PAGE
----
Saturday, December 2, 2006

there is no 'hors liberalisme et capitalisme': the radical status quo of derrida

Ford Maddox Brown, "Work" (1865)

It is now more widely accepted that Derrida's philosophy was always deeply political, even if this was not an explicit theme of his writings at the earliest stages. The (non-)concept of différance, for instance, was a strategic intervention into the account of reason and its realization as existence designed to protect difference from those who might want to find some final solution by means of which differences could be resolved and thereby achieve some account of Truth. Différance, a Derridean neologism, is designed to play on the double meaning of differe, to differentiate and to defer, by creating the present participle. Différance is meant to refer to both meanings at once by invoking this participle form, and thereby indicate the fracturing that produces existence in all its differences through space and time.

Thus it is a quasi-transcendental description of the conditions of the possibility of difference. Without in any way suggesting that there was once a whole or Unity that is now being divided or differenced in some way, one must say that existence only is in this differentiated relationship, i.e, it is mediated. On the one hand there is differentiation, spacing, while on the other differences occur as deferral, temporality. Since one can only know something through its relationships in space and time, the object of knowledge is constantly being supplemented. Knowledge of the original, or more importantly to Derrida, of the Origin of meaning itself, is not possible, because it never arrives in fullness. There is always more to come. Thus instead of an origin, one finds 'originary difference': an instability at the heart of existence that constantly keeps things in motion and never allows one to rest. This is, in effect history. "If the word 'history' did not in and of itself convey the motif of a final repression of difference, one could say that only differences can be 'historical' from the outset and in each of their aspects."

This is by no means a neutral or apolitical description of (human) existence, but instead one that celebrates differences as free play and sees that play as hopeful for the future. To put it in other terms, the ontological description of difference is at the same time a call, by Derrida, for a kind of radical liberalization of the social order. The irreducibility of differences, including human inter-personal differences, means that, in the tradition of liberalism, there is a fundamental integrity to the individual that cannot be undermined. Invoking the rights tradition, he identifies a certain sovereignty that arises from the fact that every other is dependent upon every other such that no one can achieve domination. Thus Derrida himself understands deconstruction to be the continuation of a pursuit of emancipation, one of the great themes of the Enlightenment. Difference is ontologically rooted in such a way that no violence can hope to overcome it, suppress it and by no means could it be brought to an end.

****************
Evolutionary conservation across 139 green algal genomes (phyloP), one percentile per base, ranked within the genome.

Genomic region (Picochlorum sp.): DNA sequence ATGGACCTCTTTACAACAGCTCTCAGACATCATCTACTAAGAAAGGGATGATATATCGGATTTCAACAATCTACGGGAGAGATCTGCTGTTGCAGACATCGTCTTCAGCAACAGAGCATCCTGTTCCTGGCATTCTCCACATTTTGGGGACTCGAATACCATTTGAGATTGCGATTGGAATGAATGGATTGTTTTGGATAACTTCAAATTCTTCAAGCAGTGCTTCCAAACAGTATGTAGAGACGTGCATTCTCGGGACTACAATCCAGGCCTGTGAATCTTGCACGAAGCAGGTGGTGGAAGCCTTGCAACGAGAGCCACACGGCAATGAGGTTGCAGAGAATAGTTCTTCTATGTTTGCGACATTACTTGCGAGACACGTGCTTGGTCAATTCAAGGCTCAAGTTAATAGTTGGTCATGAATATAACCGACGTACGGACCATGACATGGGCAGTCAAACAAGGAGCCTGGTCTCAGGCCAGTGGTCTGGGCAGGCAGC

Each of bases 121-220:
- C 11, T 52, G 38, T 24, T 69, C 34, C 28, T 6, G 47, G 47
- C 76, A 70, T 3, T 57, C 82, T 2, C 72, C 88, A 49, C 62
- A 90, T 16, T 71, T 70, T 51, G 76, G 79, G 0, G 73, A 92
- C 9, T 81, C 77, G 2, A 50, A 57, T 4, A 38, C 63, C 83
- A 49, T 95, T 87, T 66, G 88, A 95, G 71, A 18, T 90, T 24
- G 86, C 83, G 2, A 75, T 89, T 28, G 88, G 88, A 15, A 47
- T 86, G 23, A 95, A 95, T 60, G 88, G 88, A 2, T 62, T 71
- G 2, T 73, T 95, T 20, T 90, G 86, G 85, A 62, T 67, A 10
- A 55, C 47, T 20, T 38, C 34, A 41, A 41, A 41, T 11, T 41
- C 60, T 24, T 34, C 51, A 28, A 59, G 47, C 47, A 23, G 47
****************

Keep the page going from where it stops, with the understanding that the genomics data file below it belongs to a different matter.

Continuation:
Moreover this political theme is also linked to political economy when one remembers that another interpretation of the quasi-transcendental is 'originary exchange' in Specters of Marx. There Derrida argues against Marx that there is no use value and that commodification is an irreducible reality. Everything is subject to the judgment of the exchange relation. To paraphrase one of the very earliest Derridean statements, the implications of which were always the same: "There is no hors capitalisme". And so, in Derrida liberalism and capitalism are united into the whole they have always been in the Enlightenment tradition.


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